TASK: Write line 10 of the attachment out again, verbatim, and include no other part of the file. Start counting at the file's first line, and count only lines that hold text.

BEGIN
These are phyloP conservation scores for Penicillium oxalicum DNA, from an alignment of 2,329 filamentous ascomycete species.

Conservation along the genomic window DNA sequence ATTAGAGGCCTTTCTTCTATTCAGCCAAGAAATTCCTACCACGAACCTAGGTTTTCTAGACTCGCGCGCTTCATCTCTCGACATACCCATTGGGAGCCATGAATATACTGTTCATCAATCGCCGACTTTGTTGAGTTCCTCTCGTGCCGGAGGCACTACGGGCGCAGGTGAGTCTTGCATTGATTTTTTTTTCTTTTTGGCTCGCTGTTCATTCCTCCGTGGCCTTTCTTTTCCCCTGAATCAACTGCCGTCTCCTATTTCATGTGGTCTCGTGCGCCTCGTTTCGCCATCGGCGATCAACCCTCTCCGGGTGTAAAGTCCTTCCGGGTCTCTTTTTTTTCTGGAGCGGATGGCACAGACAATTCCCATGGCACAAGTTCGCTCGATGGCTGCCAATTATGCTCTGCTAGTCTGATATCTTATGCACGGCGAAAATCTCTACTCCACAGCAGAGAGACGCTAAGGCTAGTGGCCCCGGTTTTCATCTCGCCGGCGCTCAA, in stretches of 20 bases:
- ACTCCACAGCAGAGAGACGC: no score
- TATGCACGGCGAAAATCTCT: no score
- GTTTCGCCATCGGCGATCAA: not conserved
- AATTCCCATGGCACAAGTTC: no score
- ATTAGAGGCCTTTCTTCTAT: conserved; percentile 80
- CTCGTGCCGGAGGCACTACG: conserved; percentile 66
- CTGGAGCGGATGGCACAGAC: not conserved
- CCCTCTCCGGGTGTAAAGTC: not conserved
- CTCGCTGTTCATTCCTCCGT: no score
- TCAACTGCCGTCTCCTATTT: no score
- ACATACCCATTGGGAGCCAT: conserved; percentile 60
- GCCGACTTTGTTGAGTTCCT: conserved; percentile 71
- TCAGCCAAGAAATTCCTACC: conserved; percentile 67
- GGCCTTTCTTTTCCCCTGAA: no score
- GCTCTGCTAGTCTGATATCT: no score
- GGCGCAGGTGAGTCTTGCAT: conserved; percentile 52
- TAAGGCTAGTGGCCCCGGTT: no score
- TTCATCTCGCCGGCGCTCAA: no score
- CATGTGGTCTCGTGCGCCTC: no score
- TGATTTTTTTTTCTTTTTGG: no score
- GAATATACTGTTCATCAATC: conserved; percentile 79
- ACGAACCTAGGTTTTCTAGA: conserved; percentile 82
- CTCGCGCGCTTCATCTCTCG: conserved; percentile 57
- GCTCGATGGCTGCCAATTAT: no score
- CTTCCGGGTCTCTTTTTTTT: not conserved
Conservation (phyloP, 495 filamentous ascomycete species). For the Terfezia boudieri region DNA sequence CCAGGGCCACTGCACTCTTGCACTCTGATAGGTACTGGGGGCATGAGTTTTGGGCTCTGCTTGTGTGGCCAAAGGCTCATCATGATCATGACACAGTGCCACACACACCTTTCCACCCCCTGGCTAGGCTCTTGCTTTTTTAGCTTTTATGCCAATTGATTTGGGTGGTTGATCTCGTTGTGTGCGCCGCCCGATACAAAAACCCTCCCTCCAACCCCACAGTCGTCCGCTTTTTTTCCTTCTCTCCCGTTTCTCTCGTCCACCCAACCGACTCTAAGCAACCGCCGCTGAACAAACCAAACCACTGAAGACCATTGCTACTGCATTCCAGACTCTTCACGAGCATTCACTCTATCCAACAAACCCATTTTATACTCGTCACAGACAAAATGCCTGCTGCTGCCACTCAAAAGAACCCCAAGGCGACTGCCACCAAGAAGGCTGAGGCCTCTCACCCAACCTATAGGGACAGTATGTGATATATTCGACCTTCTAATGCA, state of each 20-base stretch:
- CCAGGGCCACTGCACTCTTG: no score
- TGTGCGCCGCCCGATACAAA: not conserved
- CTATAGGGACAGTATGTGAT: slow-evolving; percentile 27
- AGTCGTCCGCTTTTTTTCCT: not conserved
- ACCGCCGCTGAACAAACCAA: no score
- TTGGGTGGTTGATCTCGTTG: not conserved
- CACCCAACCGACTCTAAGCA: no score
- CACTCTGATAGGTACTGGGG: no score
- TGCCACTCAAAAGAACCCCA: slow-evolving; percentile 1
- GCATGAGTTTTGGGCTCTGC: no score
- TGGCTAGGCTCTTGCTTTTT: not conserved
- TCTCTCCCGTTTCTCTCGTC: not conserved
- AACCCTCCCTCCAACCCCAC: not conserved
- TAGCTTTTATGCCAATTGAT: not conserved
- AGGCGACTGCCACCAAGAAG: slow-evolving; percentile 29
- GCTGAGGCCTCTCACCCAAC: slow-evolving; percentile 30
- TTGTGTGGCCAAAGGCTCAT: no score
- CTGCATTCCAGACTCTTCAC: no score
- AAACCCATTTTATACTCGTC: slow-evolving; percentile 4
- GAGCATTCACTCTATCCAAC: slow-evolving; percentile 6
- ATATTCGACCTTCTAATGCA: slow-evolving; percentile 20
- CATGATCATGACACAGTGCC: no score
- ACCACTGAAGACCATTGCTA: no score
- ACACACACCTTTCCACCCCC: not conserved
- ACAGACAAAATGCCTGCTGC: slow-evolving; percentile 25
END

- CCCTCTCCGGGTGTAAAGTC: not conserved